Bar Hebraeus's Book of the dove: together with some chapters from his Ethikon by Bar Hebraeus, ; Wensinck, A. (Arent Jan), Pages: Bar Hebraeus, Arabic Ibn Al-ʿIbrī (“Son of the Hebrew”), or Abū al-Faraj, Latin name Gregorius, (bornMelitene, Armenia [now Malatya, Turkey]—died JMarāgheh, Iran), medieval Syrian scholar noted for his encyclopaedic learning in science and philosophy and for his enrichment of Syriac literature by the introduction of Arabic culture.
Aristotelian Rhetoric in Syriac: Barhebraeus, Butyrum Sapientiae: Book of Rhetoric. By JOHN W. WATT, with Daniel Isaac, Julian Faultless, and Ayman Shihadeh. Aristoteles Semitico-Latinus. Chapter 8, "Barhebraeus" pp. describes the life, times, and works of the polymath Syriac ecclesiastic and author Gregory Bar Hebraeus (also known as Abu'l Faraj), Bar Hebraeus, who used many now-lost sources in his writings, was an erudite and observant man and a reliable historian.
The Book of the Dove is the ascetical guide composed by Bar-Hebraeus for aspiring hermits. It concerns the training of the body and the soul for ascetical life. The spiritual rest of the perfect is also described, along with a spiritual autobiography of Bar-Hebraeus himself. The Chronography of Bar Hebraeus gives the Syriac text with English translation of the political history of the world from the creation to the year AD Compiled by the thirteenth century polymath Gregory Bar Hebaraeus, this Chronography contains lists of Hebrew Patriarchs and Kings of the Hebrews, Assyrians, Babylonians, Persians, and Greeks, followed by Muslim.
Barhebraeus, Butyrum Sapientiae, Physics: Introduction, edition, translation, and commentary by Jens Ole Schmitt () The Aristotelian tradition in Syriac by J. W Watt (Book). Genre/Form: Commentaries: Additional Physical Format: Online version: Ward, Frank Garrett, Scholia of Barhebraeus on the Book of the twelve prophets.
A Syriac Encyclopaedia of Aristotelian Philosophy: Barhebraeus (13th C.), Butyrum Sapientiae, Books of Ethics, Economy, and Politics: a Critical Edition, with Introduction, Translation, Commentary, and Glossaries Volume 16 of Aristoteles Semitico-latinus: Authors: Bar Hebraeus, Nanne Pieter George Joosse: Publisher: Brill, Original from.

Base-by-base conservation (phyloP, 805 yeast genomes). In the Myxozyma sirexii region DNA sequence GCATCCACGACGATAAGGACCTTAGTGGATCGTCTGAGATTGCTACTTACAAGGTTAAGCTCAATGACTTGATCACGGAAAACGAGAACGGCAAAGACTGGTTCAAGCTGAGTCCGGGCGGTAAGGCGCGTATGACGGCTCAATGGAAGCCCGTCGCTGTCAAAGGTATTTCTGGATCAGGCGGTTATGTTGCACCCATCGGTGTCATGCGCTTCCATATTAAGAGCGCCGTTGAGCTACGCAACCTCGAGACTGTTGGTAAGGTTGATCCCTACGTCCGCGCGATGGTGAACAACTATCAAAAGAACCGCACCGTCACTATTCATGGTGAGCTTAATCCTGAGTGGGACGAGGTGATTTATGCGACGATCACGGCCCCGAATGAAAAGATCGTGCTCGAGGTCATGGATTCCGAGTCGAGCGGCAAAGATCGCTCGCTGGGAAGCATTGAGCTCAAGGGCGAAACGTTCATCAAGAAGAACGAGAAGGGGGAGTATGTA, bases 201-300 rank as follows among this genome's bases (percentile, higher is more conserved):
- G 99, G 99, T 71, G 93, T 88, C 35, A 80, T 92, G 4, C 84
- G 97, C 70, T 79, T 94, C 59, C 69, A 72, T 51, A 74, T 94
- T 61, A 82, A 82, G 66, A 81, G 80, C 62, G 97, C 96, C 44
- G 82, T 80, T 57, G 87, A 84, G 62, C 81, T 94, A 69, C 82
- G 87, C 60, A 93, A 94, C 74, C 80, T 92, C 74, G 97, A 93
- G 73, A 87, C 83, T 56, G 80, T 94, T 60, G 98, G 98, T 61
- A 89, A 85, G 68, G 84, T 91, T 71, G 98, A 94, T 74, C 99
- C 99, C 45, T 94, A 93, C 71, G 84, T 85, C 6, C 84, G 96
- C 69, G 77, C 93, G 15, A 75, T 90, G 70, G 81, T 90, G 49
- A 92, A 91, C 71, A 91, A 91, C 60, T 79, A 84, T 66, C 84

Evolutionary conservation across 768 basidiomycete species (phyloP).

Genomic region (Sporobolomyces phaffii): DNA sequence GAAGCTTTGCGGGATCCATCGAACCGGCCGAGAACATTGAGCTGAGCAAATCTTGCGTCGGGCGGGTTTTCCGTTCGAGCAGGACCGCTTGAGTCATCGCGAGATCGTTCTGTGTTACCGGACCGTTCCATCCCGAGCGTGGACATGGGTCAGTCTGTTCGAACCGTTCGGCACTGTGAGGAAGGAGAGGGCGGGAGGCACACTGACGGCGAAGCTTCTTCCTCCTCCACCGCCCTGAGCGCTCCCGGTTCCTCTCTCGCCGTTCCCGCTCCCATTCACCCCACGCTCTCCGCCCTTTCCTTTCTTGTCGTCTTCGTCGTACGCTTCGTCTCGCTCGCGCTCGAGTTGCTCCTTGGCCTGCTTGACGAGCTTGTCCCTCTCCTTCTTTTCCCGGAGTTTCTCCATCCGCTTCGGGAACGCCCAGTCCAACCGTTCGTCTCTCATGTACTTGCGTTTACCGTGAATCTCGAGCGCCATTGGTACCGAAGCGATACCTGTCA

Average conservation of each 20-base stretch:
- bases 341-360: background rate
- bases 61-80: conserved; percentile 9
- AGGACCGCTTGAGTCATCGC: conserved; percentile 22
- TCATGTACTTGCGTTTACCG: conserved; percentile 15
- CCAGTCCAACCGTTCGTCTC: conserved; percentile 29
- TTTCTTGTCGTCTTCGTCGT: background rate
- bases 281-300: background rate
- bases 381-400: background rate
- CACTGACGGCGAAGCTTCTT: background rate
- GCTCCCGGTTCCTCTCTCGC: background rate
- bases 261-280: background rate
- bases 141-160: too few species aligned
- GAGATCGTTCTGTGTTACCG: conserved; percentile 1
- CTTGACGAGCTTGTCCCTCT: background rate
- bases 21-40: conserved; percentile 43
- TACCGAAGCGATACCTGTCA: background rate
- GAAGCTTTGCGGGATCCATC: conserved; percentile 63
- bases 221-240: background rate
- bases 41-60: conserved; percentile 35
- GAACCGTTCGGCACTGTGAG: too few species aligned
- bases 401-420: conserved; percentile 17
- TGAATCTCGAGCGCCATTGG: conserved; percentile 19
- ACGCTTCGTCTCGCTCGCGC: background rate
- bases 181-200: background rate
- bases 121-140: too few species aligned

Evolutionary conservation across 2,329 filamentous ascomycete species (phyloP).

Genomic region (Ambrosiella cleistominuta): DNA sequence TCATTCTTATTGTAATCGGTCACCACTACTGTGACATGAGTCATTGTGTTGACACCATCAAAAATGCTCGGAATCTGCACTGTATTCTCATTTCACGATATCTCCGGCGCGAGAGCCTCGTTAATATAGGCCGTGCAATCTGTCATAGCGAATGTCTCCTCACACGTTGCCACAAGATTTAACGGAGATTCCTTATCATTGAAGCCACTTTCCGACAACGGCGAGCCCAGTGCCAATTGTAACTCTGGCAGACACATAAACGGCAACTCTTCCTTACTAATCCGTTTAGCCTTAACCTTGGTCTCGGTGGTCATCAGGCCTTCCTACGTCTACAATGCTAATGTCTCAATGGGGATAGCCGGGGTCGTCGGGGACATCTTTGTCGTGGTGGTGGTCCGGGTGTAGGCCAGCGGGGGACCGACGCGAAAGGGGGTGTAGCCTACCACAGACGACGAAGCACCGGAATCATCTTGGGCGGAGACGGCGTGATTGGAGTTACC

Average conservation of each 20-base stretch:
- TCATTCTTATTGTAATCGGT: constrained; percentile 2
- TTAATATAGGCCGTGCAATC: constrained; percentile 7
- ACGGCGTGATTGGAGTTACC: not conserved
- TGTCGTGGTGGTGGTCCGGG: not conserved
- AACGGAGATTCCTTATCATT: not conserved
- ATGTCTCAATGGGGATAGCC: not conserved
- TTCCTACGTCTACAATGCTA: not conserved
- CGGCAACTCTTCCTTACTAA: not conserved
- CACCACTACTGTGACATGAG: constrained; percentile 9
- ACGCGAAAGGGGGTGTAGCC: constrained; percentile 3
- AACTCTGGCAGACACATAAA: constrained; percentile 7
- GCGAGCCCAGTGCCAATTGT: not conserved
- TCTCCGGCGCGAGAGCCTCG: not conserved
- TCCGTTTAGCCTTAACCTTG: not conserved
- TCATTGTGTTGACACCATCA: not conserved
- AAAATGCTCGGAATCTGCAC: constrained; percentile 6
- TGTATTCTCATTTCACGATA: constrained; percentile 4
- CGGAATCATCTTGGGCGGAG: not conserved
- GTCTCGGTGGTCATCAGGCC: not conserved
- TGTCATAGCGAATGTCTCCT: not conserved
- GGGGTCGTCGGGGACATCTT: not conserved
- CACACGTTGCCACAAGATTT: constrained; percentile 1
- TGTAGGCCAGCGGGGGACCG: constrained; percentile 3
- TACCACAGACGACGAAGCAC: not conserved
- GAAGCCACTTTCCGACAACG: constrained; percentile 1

Gregory Bar Hebraeus ( 30 July ) was a catholicos (bishop) of the Syriac Orthodox Church in the 13th century. He is noted for his works addressing philosophy, poetry, language, history, and theology; he has been called "one of the most learned and versatile men from the Syriac Orthodox Church" (Dr.
William Wright).Pages: The Book of Hierotheus has been attributed to Stephen bar-Ṣūdhailē. The Syriac text has been taken mainly from British museum ms. Add. which contains the whole of the Book of Hierotheus and the Prolegomena and Commentary of Theodosius of Antioch.
In the present work the text of the Book of Hierotheus is separated from the commentary. Books by David H. Petraeus. David H. Petraeus Average rating ratings 58 reviews shelved 2, times Rate this book.
Clear rating. 1 of 5 stars 2 of 5 stars 3 of 5 stars 4 of 5 stars 5 of 5 stars * Note: these are all the books on Goodreads for this author. Author of Tārīkh mukhtaṣar al-duwal, Scholia in Librum Iobi, Le livre de l'ascension de l'esprit sur la forme du ciel et de la terre, Tarikh ed-Duwal, Scholia in libros Josuae [and] Judicum., Le candélabre du sanctuaire de Grégoire Aboul'faradj dit Barhebraeus, Ethicon; seu, Moralia, Itiḳon.
Born in in what is now Turkey, Bar-Hebraeus was renowned as a scholar and theologian. He died in in Persia. Writing mostly in Syriac and Arabic, Bar Hebraeus wrote on philosophy, poetry, language, history and theology, including a comprehensive history of the world, the Chronicon Ecclesiasticum.The Book of the Dove is the ascetical guide composed by Bar-Hebraeus for aspiring hermits.
It concerns the training of the body and the soul for ascetical life. The spiritual rest of the perfect is also described, along with a spiritual autobiography of Bar-Hebraeus himself. The paper provides an account of what is known about his borrowings from the works of Islamic theology, especially Fakhr al-Dīn al-Rāzī’s Muḥaṣṣal afkār al-mutaqaddimīn wa-l-mutaʾakhkhirīn, in his major theological work, the Candelabrum of the Sanctuary, and attempts an assessment of his achievement through a comparison of this Cited by: 1.